Dr. Kate Watson: Yeah. And if by the end of the day, people kind of have their feet up, and their sleeves rolled up, and their hair’s a little messy. Then I feel like, okay, this person let their guard down. This person relaxed. And that feels like a successful day of training. If I see that people have kind of settled in more than they were at the beginning.
Cynthia Gentile: So is there anything that you can point to either in your formal training, your academic background, your personal background, that helped you be able to move forward in such a focused manner, despite the chaos that was going on around us? To keep your new business moving forward, to keep yourself personally moving forward. Is there anything that you leaned on, anything that you had in your background that you found really useful?
Dr. Kate Watson: Well, I’m going to share something and Cyndi, you let me know if this is really answering your question. It might be a slight sidestep, but it’s at least related.
Lately, people keep asking me this question: How did you pivot your business? How did you take a travel consulting company and pivot into an online training company? And the reality is I don’t really know the answer to how people pivot in tough times or at least I don’t know the answer that would be universally useful.
But I think we are overlooking a different question. Rather than how do we pivot? Not enough people are inquiring about just having the willingness to pivot. You have to be willing to pivot before you can learn how to pivot. And that’s true in all things in life. You have to be willing to exercise before you can learn how to exercise. You have to be willing to go back to school before you can go get A’s.
And the reason I’m emphasizing this is because when the pandemic hit and things locked down, I was really focused on just maintaining the clients I had. But an interesting thing happened. I heard from a lot of friends of mine who in business terms, we would call them competitors. I don’t think of them that way because they’re friends of mine. But in business terms, these are people who do the same thing I do for a different company, so they would be my competitors.
And they called me up Cyndi and they said, I’m not doing this online thing. I’m not interested. I’ll just wait it out. And they asked me, they said, Kate, I want to keep my clients engaged, but I’m not doing this virtually. Can I refer them to you for now? And I guess, essentially, they were asking me to kind of keep their clients warm for them. And I said, absolutely.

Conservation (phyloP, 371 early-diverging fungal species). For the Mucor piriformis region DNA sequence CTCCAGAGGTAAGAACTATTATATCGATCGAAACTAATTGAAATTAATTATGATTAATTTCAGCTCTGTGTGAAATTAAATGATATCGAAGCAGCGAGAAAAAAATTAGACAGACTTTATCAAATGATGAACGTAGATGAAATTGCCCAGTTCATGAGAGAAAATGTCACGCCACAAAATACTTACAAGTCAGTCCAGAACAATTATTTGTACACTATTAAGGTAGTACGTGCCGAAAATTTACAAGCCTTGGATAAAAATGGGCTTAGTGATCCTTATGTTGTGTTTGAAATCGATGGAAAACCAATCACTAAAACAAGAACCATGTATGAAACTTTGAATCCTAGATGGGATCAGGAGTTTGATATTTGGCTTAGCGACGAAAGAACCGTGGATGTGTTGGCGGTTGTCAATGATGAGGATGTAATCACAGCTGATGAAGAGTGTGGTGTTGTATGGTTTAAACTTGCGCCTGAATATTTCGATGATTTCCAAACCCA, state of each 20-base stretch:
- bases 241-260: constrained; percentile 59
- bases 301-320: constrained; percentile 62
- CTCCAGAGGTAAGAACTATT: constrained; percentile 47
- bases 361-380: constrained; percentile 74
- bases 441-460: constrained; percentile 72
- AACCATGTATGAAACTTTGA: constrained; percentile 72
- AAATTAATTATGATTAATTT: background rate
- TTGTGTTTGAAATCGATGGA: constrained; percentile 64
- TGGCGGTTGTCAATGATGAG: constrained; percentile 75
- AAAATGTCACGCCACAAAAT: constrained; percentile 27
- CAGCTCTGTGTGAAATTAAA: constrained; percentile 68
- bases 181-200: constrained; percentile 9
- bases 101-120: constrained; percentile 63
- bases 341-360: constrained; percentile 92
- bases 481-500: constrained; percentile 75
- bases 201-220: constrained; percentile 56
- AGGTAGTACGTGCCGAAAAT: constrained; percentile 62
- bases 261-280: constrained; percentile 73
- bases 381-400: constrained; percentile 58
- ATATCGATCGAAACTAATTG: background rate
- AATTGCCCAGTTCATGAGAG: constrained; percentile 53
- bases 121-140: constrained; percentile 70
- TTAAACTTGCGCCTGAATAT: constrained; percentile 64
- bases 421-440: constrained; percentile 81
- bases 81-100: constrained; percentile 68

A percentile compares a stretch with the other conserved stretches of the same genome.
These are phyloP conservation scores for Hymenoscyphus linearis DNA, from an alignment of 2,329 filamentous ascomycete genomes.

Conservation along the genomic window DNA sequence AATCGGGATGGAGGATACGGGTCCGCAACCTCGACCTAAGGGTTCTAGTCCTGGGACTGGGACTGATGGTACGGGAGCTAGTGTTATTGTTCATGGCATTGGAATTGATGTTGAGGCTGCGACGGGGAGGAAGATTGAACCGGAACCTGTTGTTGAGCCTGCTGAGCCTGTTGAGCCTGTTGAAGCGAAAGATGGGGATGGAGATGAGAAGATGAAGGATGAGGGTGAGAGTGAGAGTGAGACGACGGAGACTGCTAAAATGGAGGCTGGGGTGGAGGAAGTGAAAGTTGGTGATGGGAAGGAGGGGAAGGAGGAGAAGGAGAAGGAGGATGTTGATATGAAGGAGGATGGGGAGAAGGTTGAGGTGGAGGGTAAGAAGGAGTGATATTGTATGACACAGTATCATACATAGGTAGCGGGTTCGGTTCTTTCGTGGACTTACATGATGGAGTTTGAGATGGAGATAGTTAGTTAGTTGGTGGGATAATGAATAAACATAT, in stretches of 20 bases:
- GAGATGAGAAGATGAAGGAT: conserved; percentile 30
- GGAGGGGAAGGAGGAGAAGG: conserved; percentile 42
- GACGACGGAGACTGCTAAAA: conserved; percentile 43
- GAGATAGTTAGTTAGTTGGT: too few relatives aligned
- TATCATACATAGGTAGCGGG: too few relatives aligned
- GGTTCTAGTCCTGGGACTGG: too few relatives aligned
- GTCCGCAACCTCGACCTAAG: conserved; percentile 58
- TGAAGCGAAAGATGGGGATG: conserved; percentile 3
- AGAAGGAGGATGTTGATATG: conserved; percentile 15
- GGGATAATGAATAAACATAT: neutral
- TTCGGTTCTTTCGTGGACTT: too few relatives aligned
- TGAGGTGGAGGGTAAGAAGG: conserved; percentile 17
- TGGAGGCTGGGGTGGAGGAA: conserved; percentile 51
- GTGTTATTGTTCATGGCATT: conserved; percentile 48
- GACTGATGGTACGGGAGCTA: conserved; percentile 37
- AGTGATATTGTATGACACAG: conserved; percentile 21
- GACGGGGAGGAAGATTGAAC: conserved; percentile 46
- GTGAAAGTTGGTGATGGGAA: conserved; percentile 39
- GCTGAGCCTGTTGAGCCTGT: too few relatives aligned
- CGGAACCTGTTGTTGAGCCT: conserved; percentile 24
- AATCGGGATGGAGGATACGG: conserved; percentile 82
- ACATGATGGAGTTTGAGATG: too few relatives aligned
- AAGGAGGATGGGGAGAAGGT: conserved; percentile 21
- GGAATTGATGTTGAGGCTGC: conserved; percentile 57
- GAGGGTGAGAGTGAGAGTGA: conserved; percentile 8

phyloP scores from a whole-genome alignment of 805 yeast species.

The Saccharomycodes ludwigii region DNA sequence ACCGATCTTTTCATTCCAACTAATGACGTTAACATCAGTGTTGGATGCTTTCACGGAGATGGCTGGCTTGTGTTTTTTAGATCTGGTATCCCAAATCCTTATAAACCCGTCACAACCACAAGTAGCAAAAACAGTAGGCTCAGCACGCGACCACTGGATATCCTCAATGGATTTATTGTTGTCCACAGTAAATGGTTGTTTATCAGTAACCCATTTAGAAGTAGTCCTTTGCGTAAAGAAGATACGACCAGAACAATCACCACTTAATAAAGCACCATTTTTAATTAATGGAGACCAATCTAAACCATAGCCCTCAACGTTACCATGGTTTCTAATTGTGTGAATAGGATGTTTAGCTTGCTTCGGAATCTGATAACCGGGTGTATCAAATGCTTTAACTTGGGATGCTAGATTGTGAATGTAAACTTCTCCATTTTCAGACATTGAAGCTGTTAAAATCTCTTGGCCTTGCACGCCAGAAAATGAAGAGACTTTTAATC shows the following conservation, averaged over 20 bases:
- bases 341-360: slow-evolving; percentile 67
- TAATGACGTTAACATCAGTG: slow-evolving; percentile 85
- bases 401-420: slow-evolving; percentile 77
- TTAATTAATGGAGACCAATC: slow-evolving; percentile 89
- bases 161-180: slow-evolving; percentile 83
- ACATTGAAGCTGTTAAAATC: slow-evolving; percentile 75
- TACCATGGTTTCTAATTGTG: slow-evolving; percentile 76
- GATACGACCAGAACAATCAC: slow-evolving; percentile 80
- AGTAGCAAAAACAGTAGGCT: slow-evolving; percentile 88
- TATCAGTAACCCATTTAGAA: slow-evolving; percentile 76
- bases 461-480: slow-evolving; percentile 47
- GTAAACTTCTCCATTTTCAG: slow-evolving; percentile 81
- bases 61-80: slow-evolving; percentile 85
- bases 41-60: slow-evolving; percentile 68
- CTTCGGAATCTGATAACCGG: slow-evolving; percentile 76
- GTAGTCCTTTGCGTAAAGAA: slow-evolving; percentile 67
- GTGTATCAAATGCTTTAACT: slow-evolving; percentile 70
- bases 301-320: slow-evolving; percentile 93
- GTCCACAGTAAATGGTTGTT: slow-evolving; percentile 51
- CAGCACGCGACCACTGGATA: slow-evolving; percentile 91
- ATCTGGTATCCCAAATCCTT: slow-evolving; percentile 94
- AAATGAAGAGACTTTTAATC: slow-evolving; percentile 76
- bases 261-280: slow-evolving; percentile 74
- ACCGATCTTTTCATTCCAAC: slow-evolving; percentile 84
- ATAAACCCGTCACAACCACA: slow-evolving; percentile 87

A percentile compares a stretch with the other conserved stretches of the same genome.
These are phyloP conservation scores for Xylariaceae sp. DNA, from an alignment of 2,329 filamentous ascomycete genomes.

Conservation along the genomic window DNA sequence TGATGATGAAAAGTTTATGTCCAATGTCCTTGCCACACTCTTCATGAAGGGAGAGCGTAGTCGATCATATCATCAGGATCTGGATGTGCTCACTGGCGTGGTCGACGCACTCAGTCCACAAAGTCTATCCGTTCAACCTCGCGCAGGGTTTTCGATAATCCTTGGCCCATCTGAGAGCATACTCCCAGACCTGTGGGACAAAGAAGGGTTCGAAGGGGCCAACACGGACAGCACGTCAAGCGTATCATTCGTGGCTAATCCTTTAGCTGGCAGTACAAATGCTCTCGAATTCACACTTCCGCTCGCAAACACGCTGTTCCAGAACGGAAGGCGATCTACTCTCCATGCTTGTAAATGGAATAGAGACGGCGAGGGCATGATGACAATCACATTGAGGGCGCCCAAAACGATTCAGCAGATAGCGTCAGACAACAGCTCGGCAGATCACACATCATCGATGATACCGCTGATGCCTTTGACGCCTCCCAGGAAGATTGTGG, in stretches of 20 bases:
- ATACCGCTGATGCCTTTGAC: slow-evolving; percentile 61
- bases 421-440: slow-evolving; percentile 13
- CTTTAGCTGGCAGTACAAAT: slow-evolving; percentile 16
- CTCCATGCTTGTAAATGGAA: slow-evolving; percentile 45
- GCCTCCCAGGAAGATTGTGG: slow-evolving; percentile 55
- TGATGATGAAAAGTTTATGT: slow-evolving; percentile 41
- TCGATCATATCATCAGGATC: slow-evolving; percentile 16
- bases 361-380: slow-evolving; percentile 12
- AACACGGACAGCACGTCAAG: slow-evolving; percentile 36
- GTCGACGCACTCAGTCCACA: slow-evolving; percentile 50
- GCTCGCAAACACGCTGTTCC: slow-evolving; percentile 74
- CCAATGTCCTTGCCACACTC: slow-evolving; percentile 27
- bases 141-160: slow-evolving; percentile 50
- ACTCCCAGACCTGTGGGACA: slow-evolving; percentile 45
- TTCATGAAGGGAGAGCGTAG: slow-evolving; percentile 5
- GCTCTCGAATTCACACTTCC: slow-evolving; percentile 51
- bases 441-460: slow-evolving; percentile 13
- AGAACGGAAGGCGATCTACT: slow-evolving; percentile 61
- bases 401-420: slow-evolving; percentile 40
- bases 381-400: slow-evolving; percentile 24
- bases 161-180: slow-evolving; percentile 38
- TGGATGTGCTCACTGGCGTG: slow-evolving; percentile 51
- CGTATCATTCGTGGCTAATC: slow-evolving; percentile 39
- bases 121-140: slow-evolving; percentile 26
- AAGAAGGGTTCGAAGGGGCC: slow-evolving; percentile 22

And in the meantime, my client list exploded. And what I found was, I was hearing from people who were not asking me, how do I pivot Kate? They were telling me, I don’t have a willingness to pivot. I’m not interested.
And then since then, folks keep asking me how, how, how, how do you do this? And I keep thinking to myself, first you have to be open to it. First, you have to be willing. And if you’re not, then I could give you all the strategies in the world, you’re not going to take them.
Cynthia Gentile: I totally get that. That’s a really interesting approach to think first principles, right? We have to back up to, do you want to do it? Before you can even start to work forward and do it.
Dr. Kate Watson: Yeah. Years ago, Tiger Woods wrote a book, kind of giving away all his secrets. And somebody asked him, why would you do that? You’re still playing. Why would you share all your secrets with the world? Aren’t you afraid people will take them and be better than you?
And Tiger Woods said no, because you have to be willing to do all these things. And he was making that distinction years ago that I’m kind of coming across now. Which is, yeah, I could offer all sorts of ideas about how to pivot in tough times, but if you’re not deep down willing to embrace change and lean into it, I don’t know why we would go through a list of strategies for how.
Cynthia Gentile: Kate that’s a perfect point for us I think to wrap this conversation up. Thank you so much for taking time to talk with me today and share your experiences and your perspectives on this episode of Leading Forward. I really enjoyed our conversation.
Dr. Kate Watson: Thanks so much, Cyndi.
Cynthia Gentile: And thank you to our listeners for joining us. Be well and be safe.